The Bronfman Collection 
Virtual Gallery

Masters of the Crafts

Michael Wilcox — Bookbinder

About the craftsperson

Michael Wilcox
"Fine bookbinding as we know it on this continent is a multi-media craft, demonstrating skill in the use of a variety of materials and the techniques for wedding them into an consummate whole. When a master bookbinder is also a gifted artist, we have what is known in modem terms as a designer/bookbinder, the ultimate goal of those who practise the craft. I find Mike's work intuitive, spontaneous and rarely inhibited by any kind of academic restraint. Indeed, some book collectors, who are perhaps the final jury, give him a place among the best designer — bookbinders in the Western world today."

Robert Muma
Artist and retired bookbinder

It was a combination of education and industry that Michael Wilcox sought when he apprenticed with a commercial book bindery in his hometown of Bristol, England.

There, Wilcox learned that bookbinding was made up of several specialized and rigorously defined skills, each practised by a different craftsperson. He describes the system at Edward Everard, Printer:

"There was this strict division of labour. Usually a binder was either a forwarder or a finisher. I did the forwarding. When I got there it was sort of at a toss of a coin whether I would be a finisher or a forwarder. They found an empty bench among the forwarders and put me there. Wilcox mastered the skill of forwarding which involved constructing books by ruling and binding handmade papers into ledgers and sewing up the printed pages of manuscripts into books."

Samson Agonistes
Samson Agonistes, bound 1983
(John Milton, Stamperia del Santuccio, Florence (Victor Hammer), 1931)
Brown oasis, inlaid with gilt tooling
University of Alberta Library
Image used with permission of the artist
Archives - Box 607, F4 and F5

After moving to Canada in 1962, Wilcox obtained a five-year contract restoring the University of Toronto's collection of antique medical books. This project provided him with the opportunity to refine and update his binding skills while developing related abilities in book restoration and conservation. Other private commissions encouraged him to experiment with creating original designs tor book covers.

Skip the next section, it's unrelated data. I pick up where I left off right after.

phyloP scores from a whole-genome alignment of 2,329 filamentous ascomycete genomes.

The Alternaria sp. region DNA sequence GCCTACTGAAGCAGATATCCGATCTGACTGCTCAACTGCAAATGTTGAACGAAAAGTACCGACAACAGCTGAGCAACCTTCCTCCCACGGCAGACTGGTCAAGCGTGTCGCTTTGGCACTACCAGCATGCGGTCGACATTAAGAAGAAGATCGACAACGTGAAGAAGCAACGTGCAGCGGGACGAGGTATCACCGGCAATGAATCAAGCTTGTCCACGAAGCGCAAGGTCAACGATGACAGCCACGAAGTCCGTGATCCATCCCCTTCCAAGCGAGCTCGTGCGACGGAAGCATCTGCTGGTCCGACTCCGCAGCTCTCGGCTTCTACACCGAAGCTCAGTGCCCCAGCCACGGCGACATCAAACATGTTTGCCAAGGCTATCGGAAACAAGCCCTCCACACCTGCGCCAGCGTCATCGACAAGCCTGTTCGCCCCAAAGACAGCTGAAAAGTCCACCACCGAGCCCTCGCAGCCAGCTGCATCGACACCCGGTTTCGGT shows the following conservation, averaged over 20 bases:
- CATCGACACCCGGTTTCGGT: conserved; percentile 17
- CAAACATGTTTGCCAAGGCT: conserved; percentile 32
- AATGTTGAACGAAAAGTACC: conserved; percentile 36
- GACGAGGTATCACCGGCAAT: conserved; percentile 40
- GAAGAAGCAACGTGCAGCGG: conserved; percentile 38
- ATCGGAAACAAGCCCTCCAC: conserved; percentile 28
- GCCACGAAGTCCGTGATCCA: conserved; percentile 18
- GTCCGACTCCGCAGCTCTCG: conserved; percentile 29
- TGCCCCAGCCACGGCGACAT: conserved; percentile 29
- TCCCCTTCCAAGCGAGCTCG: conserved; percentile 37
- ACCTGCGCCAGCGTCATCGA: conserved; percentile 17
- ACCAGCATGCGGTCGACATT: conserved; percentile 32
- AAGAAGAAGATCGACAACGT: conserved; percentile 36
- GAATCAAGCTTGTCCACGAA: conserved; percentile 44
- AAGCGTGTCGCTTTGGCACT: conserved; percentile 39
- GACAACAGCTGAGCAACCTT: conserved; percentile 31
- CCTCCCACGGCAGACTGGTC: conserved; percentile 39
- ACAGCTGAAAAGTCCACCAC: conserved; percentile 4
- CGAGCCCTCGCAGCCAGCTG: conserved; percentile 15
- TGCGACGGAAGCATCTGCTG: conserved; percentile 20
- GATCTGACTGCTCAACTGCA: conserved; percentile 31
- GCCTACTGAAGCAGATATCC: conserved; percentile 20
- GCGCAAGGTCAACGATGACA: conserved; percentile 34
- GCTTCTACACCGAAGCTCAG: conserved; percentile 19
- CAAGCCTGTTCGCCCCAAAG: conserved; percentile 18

Now Wilcox is breaking new ground within the modern context of fine-design bookbinding. His craft encompasses all aspects of the trade, from binding through original cover design to the finely tooled finished product. By double-binding rare books with an inner acid-free laver covered with a leather casing, he is offering a satisfying compromise between modern conservation concerns and the traditional aesthetic values of bookbinding.

The interest that art galleries are now showing in exhibiting fine bookbinding suggests that the craft has joined other craft media in their newly attained status as art forms.

Wilcox, however, does not regard himself as an artist but rather as a bookbinder and a craftsman. He insists that the craft cannot exist separately from the book and its literary content. The complicated process of bookbinding, with its reliance on several distinct skills, also demands a keen technical mastery that takes years of practice to acquire. For these reasons, contemporary fine bookbinding may remain somewhat isolated within the craft world and removed to a degree from the other arts.

It could be his isolation and economic vulnerability that incline Wilcox to discourage aspiring young bookbinders from taking up the trade. To those who persist, however, Wilcox still recommends a good traditional apprenticeship, emphasizing technical skills of book construction, rather than condensed college or university training in modern book design. In the end, though, Wilcox feels that the chosen course of instruction really does not matter, for "Those that have got it in them to do it will do it, some way or another."

Recent Works
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